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Reducing conflict with China an environmental necessity

Canadian federal government’s largest polluter is the Department of National Defence

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HMCS Winnipeg, along with HNLMS Evertsen and RFA Tidespring, are shown in formation in the Taiwan Strait during Exercise Pacific Crown, September 9, 2021. Photo courtesy the UK Ministry of Defence.

As the likelihood of military conflict with China grows it’s worth assessing the global balance of power. This offers an indication of which parties are likely to be the primary belligerent force in a potential future conflict.

When it comes to international bases China has only one in Djibouti, strategically located along the northeast coast of the Horn of Africa. Meanwhile, Canada’s main ally, the United States, maintains nearly 800 military bases in more than 70 countries, while the United Kingdom has dozens of international military installations.

Even the Canadian military has three times as many global bases as China. Canada currently has military installations in Kuwait, Jamaica and Senegal, and is negotiating to set up “lily pads” (also known as cooperative security locations) in Tanzania, Germany, South Korea and Singapore. On a per capita basis, Canada has over one hundred times China’s global military presence.

According to a recent investigation by The Breach, the Canadian government says its international bases are designed to “project combat power” under US leadership, while serving as “staging grounds for military operations and ‘counter-terrorism’ trainings throughout Africa, the Middle East, and the Caribbean.” The planned base in Singapore is explicitly designed to counter China, and provide a facility from which to take part in Pacific Rim military exercises with allies.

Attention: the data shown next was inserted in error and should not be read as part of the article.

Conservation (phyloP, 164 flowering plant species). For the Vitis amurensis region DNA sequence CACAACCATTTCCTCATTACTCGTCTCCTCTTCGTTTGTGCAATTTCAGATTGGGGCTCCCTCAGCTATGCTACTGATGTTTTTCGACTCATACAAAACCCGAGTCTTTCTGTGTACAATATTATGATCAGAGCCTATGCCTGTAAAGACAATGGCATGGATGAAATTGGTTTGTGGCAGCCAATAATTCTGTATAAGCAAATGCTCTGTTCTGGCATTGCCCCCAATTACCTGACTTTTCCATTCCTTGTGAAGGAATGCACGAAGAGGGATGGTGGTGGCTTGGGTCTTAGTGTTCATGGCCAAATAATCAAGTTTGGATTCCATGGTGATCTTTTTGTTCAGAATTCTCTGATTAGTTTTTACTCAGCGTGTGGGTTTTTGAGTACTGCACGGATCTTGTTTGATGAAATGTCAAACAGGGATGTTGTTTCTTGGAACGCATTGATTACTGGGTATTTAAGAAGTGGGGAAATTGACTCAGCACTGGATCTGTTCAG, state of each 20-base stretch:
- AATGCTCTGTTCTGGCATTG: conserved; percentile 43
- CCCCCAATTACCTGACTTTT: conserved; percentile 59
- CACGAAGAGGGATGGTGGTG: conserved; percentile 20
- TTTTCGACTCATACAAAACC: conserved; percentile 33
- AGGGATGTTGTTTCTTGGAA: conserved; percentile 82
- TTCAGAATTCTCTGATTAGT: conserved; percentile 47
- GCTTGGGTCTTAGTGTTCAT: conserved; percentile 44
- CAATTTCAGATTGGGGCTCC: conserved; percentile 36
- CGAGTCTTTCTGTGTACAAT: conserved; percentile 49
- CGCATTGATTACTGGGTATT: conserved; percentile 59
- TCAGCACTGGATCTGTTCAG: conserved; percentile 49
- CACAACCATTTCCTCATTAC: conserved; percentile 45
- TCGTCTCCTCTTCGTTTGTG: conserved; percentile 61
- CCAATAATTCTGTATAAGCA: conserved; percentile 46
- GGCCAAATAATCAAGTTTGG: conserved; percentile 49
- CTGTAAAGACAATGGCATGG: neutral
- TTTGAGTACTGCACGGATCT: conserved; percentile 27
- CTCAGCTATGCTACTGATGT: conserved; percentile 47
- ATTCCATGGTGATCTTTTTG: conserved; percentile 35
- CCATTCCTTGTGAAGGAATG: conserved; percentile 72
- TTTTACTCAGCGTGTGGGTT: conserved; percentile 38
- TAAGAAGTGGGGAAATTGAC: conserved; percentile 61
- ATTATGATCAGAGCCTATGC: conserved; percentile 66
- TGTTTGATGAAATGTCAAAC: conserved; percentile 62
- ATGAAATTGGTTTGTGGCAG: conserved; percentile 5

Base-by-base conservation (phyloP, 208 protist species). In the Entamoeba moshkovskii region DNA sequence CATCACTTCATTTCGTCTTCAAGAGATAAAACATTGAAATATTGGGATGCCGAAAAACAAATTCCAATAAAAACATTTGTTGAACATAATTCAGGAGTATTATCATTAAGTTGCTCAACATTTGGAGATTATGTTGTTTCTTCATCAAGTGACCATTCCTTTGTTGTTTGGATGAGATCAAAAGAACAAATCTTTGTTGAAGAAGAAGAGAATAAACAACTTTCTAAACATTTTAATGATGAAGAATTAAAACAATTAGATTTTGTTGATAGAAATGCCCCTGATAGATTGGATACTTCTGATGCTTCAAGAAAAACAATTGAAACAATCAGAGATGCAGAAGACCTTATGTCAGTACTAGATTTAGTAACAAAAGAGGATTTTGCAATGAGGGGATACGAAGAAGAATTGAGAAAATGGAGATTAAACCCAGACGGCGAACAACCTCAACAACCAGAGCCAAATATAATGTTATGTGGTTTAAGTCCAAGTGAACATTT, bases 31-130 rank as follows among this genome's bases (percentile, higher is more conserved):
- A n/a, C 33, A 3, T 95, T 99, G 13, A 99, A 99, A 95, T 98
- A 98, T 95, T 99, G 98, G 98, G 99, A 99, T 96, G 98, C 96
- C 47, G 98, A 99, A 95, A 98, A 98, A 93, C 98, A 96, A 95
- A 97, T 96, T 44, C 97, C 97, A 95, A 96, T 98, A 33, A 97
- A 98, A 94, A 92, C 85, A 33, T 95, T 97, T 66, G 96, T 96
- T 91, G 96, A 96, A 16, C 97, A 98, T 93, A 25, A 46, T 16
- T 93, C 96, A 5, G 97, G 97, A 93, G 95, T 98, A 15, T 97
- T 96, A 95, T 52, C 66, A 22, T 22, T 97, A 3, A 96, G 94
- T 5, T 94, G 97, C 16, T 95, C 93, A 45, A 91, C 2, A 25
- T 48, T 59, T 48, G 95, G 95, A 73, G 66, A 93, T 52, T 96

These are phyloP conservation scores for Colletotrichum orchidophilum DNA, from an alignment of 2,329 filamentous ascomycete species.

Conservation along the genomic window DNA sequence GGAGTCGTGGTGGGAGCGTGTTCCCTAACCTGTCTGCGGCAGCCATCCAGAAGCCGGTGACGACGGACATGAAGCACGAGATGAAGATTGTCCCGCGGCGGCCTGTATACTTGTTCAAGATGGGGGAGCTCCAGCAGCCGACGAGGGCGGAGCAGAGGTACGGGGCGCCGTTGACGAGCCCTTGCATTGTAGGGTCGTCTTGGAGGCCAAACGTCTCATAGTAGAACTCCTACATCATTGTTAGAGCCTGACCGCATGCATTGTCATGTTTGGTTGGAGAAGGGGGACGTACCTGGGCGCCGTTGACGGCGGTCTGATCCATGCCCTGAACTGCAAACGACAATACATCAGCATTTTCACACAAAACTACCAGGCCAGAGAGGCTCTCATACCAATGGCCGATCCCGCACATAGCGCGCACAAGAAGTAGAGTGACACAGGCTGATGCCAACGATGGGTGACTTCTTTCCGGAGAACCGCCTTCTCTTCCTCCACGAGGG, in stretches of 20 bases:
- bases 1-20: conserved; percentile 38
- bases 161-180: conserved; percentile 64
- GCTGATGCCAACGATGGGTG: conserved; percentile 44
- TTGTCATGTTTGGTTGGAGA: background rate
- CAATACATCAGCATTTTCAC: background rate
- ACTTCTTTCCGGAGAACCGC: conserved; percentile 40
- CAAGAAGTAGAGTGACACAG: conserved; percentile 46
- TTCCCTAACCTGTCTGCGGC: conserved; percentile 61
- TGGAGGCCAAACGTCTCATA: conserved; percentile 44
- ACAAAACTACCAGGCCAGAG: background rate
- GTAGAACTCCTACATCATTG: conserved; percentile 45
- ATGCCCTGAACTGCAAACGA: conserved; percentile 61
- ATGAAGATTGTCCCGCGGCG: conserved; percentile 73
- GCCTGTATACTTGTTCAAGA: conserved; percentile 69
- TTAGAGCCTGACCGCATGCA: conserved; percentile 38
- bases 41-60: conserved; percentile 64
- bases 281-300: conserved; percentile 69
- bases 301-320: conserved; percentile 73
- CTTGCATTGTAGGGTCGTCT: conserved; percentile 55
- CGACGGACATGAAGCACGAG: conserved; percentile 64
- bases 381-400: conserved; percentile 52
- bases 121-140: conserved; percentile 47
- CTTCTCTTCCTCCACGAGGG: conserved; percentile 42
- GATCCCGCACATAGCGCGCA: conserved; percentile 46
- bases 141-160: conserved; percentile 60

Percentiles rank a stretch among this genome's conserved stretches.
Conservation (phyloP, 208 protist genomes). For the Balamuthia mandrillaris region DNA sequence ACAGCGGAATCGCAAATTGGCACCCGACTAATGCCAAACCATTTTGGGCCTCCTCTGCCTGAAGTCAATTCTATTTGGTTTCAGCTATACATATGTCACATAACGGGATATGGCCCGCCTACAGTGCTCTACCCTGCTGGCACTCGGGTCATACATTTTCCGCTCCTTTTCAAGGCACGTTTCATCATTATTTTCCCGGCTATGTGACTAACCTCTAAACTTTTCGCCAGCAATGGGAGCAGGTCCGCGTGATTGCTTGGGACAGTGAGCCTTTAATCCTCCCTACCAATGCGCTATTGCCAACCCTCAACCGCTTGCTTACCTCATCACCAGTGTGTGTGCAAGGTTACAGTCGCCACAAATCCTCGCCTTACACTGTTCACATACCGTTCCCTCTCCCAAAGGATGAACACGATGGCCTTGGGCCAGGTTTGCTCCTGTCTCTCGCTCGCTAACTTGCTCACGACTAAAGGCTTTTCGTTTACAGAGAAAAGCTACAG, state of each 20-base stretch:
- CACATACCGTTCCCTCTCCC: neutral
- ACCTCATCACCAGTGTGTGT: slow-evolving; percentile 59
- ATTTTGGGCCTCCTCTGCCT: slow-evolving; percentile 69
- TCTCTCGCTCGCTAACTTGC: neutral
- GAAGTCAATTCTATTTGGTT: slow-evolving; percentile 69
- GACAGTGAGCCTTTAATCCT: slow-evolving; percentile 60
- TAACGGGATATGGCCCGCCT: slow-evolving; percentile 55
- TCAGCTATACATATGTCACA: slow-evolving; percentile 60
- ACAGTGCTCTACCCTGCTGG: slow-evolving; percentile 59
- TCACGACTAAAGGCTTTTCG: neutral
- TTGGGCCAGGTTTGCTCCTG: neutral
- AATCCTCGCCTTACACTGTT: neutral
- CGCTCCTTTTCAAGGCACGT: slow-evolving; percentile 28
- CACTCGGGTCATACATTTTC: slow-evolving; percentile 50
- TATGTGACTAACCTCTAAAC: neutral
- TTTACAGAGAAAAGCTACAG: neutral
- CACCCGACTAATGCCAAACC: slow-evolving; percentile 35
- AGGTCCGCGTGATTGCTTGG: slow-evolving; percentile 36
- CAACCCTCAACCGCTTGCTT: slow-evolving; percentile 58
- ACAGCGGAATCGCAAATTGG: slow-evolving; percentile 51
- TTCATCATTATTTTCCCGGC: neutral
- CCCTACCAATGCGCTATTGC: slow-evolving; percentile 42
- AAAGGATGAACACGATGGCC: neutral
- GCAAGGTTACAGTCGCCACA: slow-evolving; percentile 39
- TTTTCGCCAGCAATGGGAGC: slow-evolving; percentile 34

But it’s not just bases. Canadian Navy vessels regularly patrol the Mediterranean, the North Sea, and the Caribbean. Last month, HMCS Winnipeg joined with a US destroyer to pass through the Taiwan Strait in an exercise to “bolster [allied] presence in [the] region, fearing China’s growing military power could see vital commercial sea lanes come under Beijing’s sway.” For its part, the Chinese navy is not part of NATO or other military alliance operations and does not regularly patrol far from its shores.

In an illuminating comparison, Australian military writer Brian Toohey notes that China has four nuclear-powered, ballistic missile-armed submarines (SSBNs) that can each carry 12 missiles with a single warhead. To hit the continental US the easy-to-detect subs would have to bypass American vessels in the region. The US Navy, on the other hand, has 14 SSBNs, each containing eight independently targetable warheads, that can target any location on the globe. In other words, one US submarine can destroy 192 targets (cities) compared to 48 for all the Chinese submarines combined.

Alongside the naval presence, Canadian troops are stationed in about two dozen countries around the world, including Latvia, Ukraine and Iraq, while smaller numbers have a presence in places like the West Bank and South Korea. Unlike Canadian forces, Chinese troops are rarely deployed internationally outside UN missions.